Dovetails and Plywood

My cousin, Michael, asked me to make a wooden box to store his torque wrench.  When he gave me the wrench so I could make the box to fit, he told me, “It doesn’t need to be anything fancy – just something to protect it.”  My job was just to make the box and he intended to line it with foam.

I didn’t have much in the way of non-fancy materials in my shop.  I was tempted to use some red oak but ultimately decided to use up some narrow strips of 1/2″ poplar plywood.  (Unlike most hardwood plywoods which have stupidly-thin veneers that splinter when you sneeze at them, this plywood is made of nice thick veneers.  This plywood is 1/2″ thick and has three layers.  You do the math.  This is my favourite plywood.)

At the tablesaw, I cut the six parts to size and milled grooves in the long sides for the bottom and sliding top.

I could have simply glued and nailed the corners, but I felt inspired.  So I dovetailed the corners.  No, they weren’t the best joints I’ve cut, but this application did not demand fine joinery.  These dovetails provided some visual interest and mechanical strength.  And that’s what mattered.  Yes, I used wood putty.  And yes, I missed a spot.  And no, I wasn’t concerned.

I decided to try the time-lapse function on my new video camera so I set it up when I cut the dovetails.  When I shot the video it was dark outside so I was in full control of the lighting.  A single fluorescent magnifying lamp directly over the bench illuminated the workspace.  I set the camera to take a picture every 10 seconds while I cut dovetails for a box.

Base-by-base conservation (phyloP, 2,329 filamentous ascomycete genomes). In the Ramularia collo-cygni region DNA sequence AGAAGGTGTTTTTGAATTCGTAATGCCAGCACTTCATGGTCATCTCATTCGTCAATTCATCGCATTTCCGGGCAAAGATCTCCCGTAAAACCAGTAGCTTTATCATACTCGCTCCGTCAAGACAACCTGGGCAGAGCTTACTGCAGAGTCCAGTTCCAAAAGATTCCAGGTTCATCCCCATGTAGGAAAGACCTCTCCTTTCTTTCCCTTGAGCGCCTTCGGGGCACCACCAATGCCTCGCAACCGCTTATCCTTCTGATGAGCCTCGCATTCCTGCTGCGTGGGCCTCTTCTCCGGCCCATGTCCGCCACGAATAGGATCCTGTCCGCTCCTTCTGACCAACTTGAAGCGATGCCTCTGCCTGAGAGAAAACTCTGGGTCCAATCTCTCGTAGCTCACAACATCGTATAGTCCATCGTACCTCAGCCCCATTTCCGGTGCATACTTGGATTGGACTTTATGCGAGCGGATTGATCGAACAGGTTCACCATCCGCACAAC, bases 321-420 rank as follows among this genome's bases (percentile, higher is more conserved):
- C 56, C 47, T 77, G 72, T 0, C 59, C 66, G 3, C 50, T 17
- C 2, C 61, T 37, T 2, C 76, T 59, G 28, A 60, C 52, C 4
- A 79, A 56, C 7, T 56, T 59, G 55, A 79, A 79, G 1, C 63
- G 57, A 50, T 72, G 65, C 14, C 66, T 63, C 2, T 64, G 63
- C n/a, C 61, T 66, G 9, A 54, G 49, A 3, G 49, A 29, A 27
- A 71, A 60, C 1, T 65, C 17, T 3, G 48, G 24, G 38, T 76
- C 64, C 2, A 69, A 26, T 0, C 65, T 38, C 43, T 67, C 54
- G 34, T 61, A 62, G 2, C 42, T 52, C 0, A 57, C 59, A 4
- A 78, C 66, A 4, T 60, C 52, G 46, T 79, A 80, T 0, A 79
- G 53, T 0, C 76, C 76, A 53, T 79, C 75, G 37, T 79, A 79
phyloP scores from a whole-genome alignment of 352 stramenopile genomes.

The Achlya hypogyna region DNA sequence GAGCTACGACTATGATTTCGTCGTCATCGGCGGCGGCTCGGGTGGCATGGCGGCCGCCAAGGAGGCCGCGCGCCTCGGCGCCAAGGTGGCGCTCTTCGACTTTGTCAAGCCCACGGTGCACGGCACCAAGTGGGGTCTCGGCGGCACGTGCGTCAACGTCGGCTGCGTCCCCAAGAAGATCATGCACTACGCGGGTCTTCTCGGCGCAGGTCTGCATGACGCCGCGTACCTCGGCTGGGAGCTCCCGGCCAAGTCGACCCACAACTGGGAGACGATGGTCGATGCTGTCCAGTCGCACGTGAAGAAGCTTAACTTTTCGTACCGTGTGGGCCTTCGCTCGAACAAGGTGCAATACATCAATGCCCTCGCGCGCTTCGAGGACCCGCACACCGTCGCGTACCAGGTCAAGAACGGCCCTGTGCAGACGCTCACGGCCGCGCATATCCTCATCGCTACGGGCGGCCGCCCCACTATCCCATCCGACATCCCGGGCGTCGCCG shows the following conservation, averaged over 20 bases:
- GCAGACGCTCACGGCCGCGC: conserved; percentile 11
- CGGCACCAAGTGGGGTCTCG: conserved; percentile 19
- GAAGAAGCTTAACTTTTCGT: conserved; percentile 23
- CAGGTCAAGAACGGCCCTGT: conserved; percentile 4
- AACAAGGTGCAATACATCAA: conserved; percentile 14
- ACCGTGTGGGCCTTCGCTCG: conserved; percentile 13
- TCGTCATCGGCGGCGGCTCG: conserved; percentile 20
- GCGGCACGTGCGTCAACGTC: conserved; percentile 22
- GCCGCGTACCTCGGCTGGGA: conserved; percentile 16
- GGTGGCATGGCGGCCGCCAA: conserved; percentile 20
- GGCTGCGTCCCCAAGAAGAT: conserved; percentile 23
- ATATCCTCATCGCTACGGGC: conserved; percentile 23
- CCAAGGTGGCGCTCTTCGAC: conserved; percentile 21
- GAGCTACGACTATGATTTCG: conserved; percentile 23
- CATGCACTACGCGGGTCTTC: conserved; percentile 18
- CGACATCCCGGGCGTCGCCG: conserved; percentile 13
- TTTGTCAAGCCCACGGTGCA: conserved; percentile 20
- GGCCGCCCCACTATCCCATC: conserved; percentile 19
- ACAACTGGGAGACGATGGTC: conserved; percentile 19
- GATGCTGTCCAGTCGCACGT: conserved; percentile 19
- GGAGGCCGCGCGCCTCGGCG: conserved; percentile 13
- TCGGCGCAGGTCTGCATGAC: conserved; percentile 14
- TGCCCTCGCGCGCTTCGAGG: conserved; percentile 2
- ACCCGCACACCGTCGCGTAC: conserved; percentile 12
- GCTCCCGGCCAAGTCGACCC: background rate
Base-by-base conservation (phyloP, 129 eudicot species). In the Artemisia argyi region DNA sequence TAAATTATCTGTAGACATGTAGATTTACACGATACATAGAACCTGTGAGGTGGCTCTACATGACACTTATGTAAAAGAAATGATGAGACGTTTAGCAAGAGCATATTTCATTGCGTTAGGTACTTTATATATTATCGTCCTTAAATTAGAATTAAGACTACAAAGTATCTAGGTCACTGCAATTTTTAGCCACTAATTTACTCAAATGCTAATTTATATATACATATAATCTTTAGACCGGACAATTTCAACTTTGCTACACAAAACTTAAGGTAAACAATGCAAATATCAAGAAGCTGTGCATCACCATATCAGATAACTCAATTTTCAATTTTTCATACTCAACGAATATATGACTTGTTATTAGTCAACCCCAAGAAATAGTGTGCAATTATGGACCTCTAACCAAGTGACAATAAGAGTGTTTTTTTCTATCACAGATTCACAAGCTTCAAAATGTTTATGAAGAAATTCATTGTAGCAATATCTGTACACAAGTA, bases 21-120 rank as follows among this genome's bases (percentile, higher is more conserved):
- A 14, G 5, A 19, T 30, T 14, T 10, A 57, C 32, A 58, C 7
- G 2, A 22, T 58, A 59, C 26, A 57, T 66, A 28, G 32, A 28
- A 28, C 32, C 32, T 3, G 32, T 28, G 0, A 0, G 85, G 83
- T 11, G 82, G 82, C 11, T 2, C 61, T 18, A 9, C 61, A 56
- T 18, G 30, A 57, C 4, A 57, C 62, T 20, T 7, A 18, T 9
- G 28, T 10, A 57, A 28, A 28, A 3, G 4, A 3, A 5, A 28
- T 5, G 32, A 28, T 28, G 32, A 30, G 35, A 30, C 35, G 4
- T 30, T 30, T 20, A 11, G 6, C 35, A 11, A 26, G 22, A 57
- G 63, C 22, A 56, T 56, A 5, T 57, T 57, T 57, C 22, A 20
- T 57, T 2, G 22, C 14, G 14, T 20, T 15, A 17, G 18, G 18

This is definitely an experimental video.  Please let me know what you think of it.  (I’ll cover my strange dovetailing techniques in a future post.)

Wall Brackets for Hollow Chisel Mortiser

Yesterday, at 2:05 pm, I decided that I needed to get my benchtop mortiser off my bench.  I documented the process of building and mounting wall brackets live on Twitter and what you see below are the updates.  This was useful because each update had a time stamp so followers could see the rate at which I progressed.

(If you are not familiar with the format used on Twitter, the @ symbol indicates a username.  Every update, or “tweet” below starts with a username and they are the author of that tweet.  Sometimes, you will see two or more usernames in a tweet.  The second (and third, etc) usernames are people to whom the author is talking.  The other symbol you will see is #, which serves as a category.  I tried to remember to categorize all my tweets pertaining to this project under #flairww.)

@FlairWoodworks: I need a pair of brackets to mount my mortiser on the wall here. Follow along with #flairww
January 10, 2012, 2:05 pm

@FlairWoodworks: This is my mortiser. #flairww
January 10, 2012, 2:06 pm

@FlairWoodworks: These are some hardwood scraps I had in the shop. The wood on the right is interesting but there isn’t enough. #flairww
January 10, 2012, 2:13 pm

@FlairWoodworks: I use a short fence on my sliding tablesaw to cut the parts to length. #flairww
January 10, 2012, 2:17 pm

@FlairWoodworks: I used the jointer to flatten one face, then used the bandsaw to make the other face parallel. #flairww
January 10, 2012, 2:22 pm

@FlairWoodworks: I used the smallest of my seven bench planes to clean up the bandsawn surfaces. This wasn’t really necessary though.
January 10, 2012, 2:34 pm

@FlairWoodworks: I dry-fit the bracket and marked the cuts for the cross-brace. #flairww
January 10, 2012, 2:38 pm